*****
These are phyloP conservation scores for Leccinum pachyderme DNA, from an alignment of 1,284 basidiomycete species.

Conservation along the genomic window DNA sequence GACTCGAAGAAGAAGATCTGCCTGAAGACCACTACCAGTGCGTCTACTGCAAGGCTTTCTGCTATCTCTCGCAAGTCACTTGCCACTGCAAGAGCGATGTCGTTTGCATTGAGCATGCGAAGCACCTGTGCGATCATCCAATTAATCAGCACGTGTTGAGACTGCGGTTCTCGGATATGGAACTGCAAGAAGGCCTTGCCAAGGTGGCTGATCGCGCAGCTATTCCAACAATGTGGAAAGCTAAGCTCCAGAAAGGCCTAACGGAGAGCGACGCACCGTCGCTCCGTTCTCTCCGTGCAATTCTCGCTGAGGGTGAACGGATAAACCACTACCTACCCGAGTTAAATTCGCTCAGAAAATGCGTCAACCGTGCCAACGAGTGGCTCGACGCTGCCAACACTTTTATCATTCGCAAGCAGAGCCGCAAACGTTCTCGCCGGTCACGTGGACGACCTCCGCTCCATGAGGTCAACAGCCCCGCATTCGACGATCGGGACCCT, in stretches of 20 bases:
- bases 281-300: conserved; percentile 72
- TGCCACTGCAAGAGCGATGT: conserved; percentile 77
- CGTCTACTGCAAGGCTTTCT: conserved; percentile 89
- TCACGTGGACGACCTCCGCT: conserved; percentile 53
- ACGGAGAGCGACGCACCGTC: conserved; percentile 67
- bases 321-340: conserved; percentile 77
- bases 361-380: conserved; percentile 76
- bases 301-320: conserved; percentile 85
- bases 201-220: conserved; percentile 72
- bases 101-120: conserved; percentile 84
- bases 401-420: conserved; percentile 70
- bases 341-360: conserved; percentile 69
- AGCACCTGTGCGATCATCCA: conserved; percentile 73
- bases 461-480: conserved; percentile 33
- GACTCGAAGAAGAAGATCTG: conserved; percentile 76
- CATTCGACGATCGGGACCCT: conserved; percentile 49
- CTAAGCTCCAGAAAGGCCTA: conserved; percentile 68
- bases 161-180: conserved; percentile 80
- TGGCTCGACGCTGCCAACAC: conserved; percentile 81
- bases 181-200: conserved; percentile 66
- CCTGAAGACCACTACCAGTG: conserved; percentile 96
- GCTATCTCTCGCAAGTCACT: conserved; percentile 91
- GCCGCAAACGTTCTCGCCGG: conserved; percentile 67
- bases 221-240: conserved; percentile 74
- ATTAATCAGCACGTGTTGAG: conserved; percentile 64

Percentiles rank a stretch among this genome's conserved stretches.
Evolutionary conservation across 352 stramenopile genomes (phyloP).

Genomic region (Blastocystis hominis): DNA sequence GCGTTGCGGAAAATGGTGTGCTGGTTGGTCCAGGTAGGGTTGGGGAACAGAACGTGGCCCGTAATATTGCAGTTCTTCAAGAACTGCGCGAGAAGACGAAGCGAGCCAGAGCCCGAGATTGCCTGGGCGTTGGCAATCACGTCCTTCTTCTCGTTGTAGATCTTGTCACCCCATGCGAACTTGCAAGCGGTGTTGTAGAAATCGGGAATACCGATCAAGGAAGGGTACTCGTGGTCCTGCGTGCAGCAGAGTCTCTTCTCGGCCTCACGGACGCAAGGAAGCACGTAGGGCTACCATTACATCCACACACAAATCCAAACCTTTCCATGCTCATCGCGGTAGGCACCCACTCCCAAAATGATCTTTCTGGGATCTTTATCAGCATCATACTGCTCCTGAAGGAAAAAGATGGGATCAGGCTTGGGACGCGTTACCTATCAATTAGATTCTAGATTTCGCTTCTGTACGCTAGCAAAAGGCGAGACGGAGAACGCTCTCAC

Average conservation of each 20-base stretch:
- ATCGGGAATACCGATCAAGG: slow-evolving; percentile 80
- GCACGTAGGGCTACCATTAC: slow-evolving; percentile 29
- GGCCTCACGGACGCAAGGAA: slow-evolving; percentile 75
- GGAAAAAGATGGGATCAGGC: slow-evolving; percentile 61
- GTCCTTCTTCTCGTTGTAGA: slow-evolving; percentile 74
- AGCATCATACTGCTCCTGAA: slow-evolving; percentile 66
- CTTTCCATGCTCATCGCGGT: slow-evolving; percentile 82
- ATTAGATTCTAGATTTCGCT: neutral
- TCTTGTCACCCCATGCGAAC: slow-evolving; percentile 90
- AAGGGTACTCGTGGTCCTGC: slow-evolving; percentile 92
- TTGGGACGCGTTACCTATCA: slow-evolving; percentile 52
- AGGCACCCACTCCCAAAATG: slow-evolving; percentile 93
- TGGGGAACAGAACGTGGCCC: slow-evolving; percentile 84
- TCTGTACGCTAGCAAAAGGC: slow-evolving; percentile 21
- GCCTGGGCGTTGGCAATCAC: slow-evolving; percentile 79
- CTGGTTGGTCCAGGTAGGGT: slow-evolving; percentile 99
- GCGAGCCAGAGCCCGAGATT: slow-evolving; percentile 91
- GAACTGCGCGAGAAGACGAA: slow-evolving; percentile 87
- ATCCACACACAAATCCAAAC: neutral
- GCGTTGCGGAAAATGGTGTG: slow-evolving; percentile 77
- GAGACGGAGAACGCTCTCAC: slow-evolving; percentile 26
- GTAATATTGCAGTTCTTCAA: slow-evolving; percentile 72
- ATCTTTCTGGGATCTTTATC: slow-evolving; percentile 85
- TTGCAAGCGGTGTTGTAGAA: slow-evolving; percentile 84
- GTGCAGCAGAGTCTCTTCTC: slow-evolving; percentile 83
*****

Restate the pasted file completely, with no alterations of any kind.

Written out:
These are phyloP conservation scores for Leccinum pachyderme DNA, from an alignment of 1,284 basidiomycete species.

Conservation along the genomic window DNA sequence GACTCGAAGAAGAAGATCTGCCTGAAGACCACTACCAGTGCGTCTACTGCAAGGCTTTCTGCTATCTCTCGCAAGTCACTTGCCACTGCAAGAGCGATGTCGTTTGCATTGAGCATGCGAAGCACCTGTGCGATCATCCAATTAATCAGCACGTGTTGAGACTGCGGTTCTCGGATATGGAACTGCAAGAAGGCCTTGCCAAGGTGGCTGATCGCGCAGCTATTCCAACAATGTGGAAAGCTAAGCTCCAGAAAGGCCTAACGGAGAGCGACGCACCGTCGCTCCGTTCTCTCCGTGCAATTCTCGCTGAGGGTGAACGGATAAACCACTACCTACCCGAGTTAAATTCGCTCAGAAAATGCGTCAACCGTGCCAACGAGTGGCTCGACGCTGCCAACACTTTTATCATTCGCAAGCAGAGCCGCAAACGTTCTCGCCGGTCACGTGGACGACCTCCGCTCCATGAGGTCAACAGCCCCGCATTCGACGATCGGGACCCT, in stretches of 20 bases:
- bases 281-300: conserved; percentile 72
- TGCCACTGCAAGAGCGATGT: conserved; percentile 77
- CGTCTACTGCAAGGCTTTCT: conserved; percentile 89
- TCACGTGGACGACCTCCGCT: conserved; percentile 53
- ACGGAGAGCGACGCACCGTC: conserved; percentile 67
- bases 321-340: conserved; percentile 77
- bases 361-380: conserved; percentile 76
- bases 301-320: conserved; percentile 85
- bases 201-220: conserved; percentile 72
- bases 101-120: conserved; percentile 84
- bases 401-420: conserved; percentile 70
- bases 341-360: conserved; percentile 69
- AGCACCTGTGCGATCATCCA: conserved; percentile 73
- bases 461-480: conserved; percentile 33
- GACTCGAAGAAGAAGATCTG: conserved; percentile 76
- CATTCGACGATCGGGACCCT: conserved; percentile 49
- CTAAGCTCCAGAAAGGCCTA: conserved; percentile 68
- bases 161-180: conserved; percentile 80
- TGGCTCGACGCTGCCAACAC: conserved; percentile 81
- bases 181-200: conserved; percentile 66
- CCTGAAGACCACTACCAGTG: conserved; percentile 96
- GCTATCTCTCGCAAGTCACT: conserved; percentile 91
- GCCGCAAACGTTCTCGCCGG: conserved; percentile 67
- bases 221-240: conserved; percentile 74
- ATTAATCAGCACGTGTTGAG: conserved; percentile 64

Percentiles rank a stretch among this genome's conserved stretches.
Evolutionary conservation across 352 stramenopile genomes (phyloP).

Genomic region (Blastocystis hominis): DNA sequence GCGTTGCGGAAAATGGTGTGCTGGTTGGTCCAGGTAGGGTTGGGGAACAGAACGTGGCCCGTAATATTGCAGTTCTTCAAGAACTGCGCGAGAAGACGAAGCGAGCCAGAGCCCGAGATTGCCTGGGCGTTGGCAATCACGTCCTTCTTCTCGTTGTAGATCTTGTCACCCCATGCGAACTTGCAAGCGGTGTTGTAGAAATCGGGAATACCGATCAAGGAAGGGTACTCGTGGTCCTGCGTGCAGCAGAGTCTCTTCTCGGCCTCACGGACGCAAGGAAGCACGTAGGGCTACCATTACATCCACACACAAATCCAAACCTTTCCATGCTCATCGCGGTAGGCACCCACTCCCAAAATGATCTTTCTGGGATCTTTATCAGCATCATACTGCTCCTGAAGGAAAAAGATGGGATCAGGCTTGGGACGCGTTACCTATCAATTAGATTCTAGATTTCGCTTCTGTACGCTAGCAAAAGGCGAGACGGAGAACGCTCTCAC

Average conservation of each 20-base stretch:
- ATCGGGAATACCGATCAAGG: slow-evolving; percentile 80
- GCACGTAGGGCTACCATTAC: slow-evolving; percentile 29
- GGCCTCACGGACGCAAGGAA: slow-evolving; percentile 75
- GGAAAAAGATGGGATCAGGC: slow-evolving; percentile 61
- GTCCTTCTTCTCGTTGTAGA: slow-evolving; percentile 74
- AGCATCATACTGCTCCTGAA: slow-evolving; percentile 66
- CTTTCCATGCTCATCGCGGT: slow-evolving; percentile 82
- ATTAGATTCTAGATTTCGCT: neutral
- TCTTGTCACCCCATGCGAAC: slow-evolving; percentile 90
- AAGGGTACTCGTGGTCCTGC: slow-evolving; percentile 92
- TTGGGACGCGTTACCTATCA: slow-evolving; percentile 52
- AGGCACCCACTCCCAAAATG: slow-evolving; percentile 93
- TGGGGAACAGAACGTGGCCC: slow-evolving; percentile 84
- TCTGTACGCTAGCAAAAGGC: slow-evolving; percentile 21
- GCCTGGGCGTTGGCAATCAC: slow-evolving; percentile 79
- CTGGTTGGTCCAGGTAGGGT: slow-evolving; percentile 99
- GCGAGCCAGAGCCCGAGATT: slow-evolving; percentile 91
- GAACTGCGCGAGAAGACGAA: slow-evolving; percentile 87
- ATCCACACACAAATCCAAAC: neutral
- GCGTTGCGGAAAATGGTGTG: slow-evolving; percentile 77
- GAGACGGAGAACGCTCTCAC: slow-evolving; percentile 26
- GTAATATTGCAGTTCTTCAA: slow-evolving; percentile 72
- ATCTTTCTGGGATCTTTATC: slow-evolving; percentile 85
- TTGCAAGCGGTGTTGTAGAA: slow-evolving; percentile 84
- GTGCAGCAGAGTCTCTTCTC: slow-evolving; percentile 83